However, if TeamViewer is used in 'host mode' for unattended access (either by configuring the standard TeamViewer client or by using the dedicated 'TeamViewer Host') then a single, non-changing password is used and the executable runs as a service from startup.

    None of the articles I've read about 'hacks' make any distinction between how TeamViewer is actually being used so it's possible (probable?) that Host mode is the issue... i.e. always running and with a static password.

    I use TeamViewer a lot and install it on my family's and friends' PCs/laptops. However, I only ever install the single 'TeamViewer QS' executable (without any shortcuts in any startup folder)... so it must be started manually and cannot be configured for unattended access.

    Hope this helps...

  12. #11
    Super Moderator satrow's Avatar
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    TeamViewer rolling out improved security measures (June 3rd, 2016).

    ...

    To do our utmost to help you - our users - and to further strengthen the protection of your data against these hijacks of cyber criminals, we are globally rolling out improved security measures today in a two-fold approach:

    ...
    ghacks article:

    ...

    TeamViewer supports several security features already that strengthen account security. Many need to be enabled however or set appropriately by the user.

    In short, the following is suggested:

    Only run TeamViewer is you are going to use it or need to make it available for someone else.
    Select a secure, unique account password for the service.
    Make sure TeamViewer is up to date.
    Enable two-factor authentication for your TeamViewer account.
    Use TeamViewer's Whitelist system to prevent access from unauthorized devices. To do that select Extras > Options > Security > Black and Whitelist Configure.

  13. #12
    Super Moderator Rick Corbett's Avatar
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    More info has appeared on Ars Technica. A TeamViewer spokeman confirmed that, rather than a breach of TeamViewer's servers, the issue is with re-used account ID's and passwords used for TeamViewer accounts which, once discovered, allow access to remote clients assigned to that account.

    Ars Technica: My understanding is that one of the ways people log in to TeamViewer is by using a machine ID and some sort of PIN. At least in that scenario you don't have a user name and password that were exposed by MySpace or LinkedIn. Is there another way reused passwords are getting exploited?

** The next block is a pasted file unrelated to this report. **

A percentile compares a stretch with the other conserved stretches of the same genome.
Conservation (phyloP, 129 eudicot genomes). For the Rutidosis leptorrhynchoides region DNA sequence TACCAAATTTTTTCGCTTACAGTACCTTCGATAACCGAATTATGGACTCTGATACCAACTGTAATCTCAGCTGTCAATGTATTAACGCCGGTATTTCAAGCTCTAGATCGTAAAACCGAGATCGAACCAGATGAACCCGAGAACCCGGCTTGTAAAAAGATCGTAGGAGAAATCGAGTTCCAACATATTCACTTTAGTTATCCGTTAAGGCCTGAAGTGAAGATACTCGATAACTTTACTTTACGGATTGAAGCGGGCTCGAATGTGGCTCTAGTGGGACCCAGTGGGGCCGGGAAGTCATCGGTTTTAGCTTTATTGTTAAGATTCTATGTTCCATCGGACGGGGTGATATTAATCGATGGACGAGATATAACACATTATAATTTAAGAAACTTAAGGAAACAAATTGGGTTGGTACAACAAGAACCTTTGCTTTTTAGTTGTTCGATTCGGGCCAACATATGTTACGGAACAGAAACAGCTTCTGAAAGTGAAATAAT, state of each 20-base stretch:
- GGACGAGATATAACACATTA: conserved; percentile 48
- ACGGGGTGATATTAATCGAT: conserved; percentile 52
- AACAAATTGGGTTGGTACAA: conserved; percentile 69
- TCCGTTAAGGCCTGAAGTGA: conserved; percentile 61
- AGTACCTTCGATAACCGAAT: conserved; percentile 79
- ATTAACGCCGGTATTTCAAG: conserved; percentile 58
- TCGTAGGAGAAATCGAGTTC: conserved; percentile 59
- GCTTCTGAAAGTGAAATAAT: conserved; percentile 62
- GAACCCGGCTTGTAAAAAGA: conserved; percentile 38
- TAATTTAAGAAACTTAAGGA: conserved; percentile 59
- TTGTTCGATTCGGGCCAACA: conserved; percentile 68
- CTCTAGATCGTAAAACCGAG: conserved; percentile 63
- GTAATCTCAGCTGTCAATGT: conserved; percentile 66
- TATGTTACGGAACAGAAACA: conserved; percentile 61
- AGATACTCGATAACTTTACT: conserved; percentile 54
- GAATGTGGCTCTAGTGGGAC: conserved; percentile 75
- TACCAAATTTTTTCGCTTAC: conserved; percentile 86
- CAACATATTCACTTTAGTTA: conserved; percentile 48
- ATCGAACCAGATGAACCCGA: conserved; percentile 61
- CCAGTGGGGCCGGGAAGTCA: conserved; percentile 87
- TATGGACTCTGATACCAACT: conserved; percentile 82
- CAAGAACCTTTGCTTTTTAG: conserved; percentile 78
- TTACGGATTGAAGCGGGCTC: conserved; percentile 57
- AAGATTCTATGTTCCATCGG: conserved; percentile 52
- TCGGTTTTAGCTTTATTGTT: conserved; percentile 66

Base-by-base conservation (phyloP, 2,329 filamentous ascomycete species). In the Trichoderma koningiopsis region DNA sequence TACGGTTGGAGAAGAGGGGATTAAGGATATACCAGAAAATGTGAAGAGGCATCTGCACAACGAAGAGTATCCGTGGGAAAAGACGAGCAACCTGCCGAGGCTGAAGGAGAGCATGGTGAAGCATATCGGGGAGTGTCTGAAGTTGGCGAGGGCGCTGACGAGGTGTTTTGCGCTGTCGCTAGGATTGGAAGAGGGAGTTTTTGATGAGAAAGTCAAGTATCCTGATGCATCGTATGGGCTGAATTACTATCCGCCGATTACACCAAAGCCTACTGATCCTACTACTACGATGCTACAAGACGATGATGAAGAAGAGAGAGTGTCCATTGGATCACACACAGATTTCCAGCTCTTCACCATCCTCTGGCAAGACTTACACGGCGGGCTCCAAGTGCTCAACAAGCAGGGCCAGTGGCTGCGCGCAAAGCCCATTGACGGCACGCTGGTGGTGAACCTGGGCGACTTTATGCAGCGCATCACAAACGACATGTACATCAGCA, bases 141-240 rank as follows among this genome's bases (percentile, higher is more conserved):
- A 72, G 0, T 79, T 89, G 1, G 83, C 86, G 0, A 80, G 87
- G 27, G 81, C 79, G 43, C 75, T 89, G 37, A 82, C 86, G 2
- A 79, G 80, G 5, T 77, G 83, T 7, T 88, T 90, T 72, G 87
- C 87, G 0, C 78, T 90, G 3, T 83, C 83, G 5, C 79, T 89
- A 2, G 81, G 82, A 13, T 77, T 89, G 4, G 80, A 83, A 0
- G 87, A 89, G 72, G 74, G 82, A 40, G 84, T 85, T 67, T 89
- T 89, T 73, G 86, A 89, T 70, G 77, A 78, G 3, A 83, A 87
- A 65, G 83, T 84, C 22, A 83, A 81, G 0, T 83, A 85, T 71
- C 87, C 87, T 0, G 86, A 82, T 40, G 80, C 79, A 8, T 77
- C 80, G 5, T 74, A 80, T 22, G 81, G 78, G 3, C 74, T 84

TeamViewer: You're referring to the TeamViewer client that's usually installed on the desktop computer. The cases that we're talking about currently are not cases connected to that desktop client; we're talking about TeamViewer accounts. TeamViewer offers particularly to its business clients the option of setting up TeamViewer accounts which come with a lot of advantages for professional users because it allows them to manage multiple devices, have their entire support force be in that account and set up policies that especially professional users are looking for. That's a feature that we're also offering to our private users who can use the accounts for free. Most of the cases to the best of my knowledge are in regards to those accounts. Whenever somebody sets up an account there are several ways they can set up their user credentials and assign devices to that account. If somebody goes ahead and uses the same e-mail and password for that account as they used for any other given Internet account then that makes this account somewhat vulnerable in terms of the credentials.

  14. #13
    3 Star Lounger
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    I too have used TeamViewer (excellent product) to do things for relatives and friends too far away to go visit and fix something for them. I always use the "one time" password and am usually on the phone telling them to start TeamViewer on their end and provide me with the password. I do NOT check the "Start with Windows" checkbox in TeamViewer. I do NOT leave TeamViewer running on either PC after finishing.

    I also fail to see how this can be compromised.

    Quote Originally Posted by robertpri View Post
    I have two disabled relatives and log into their machines about once a month to solve something. The p/w's are new each time, so don't see how hackers could access.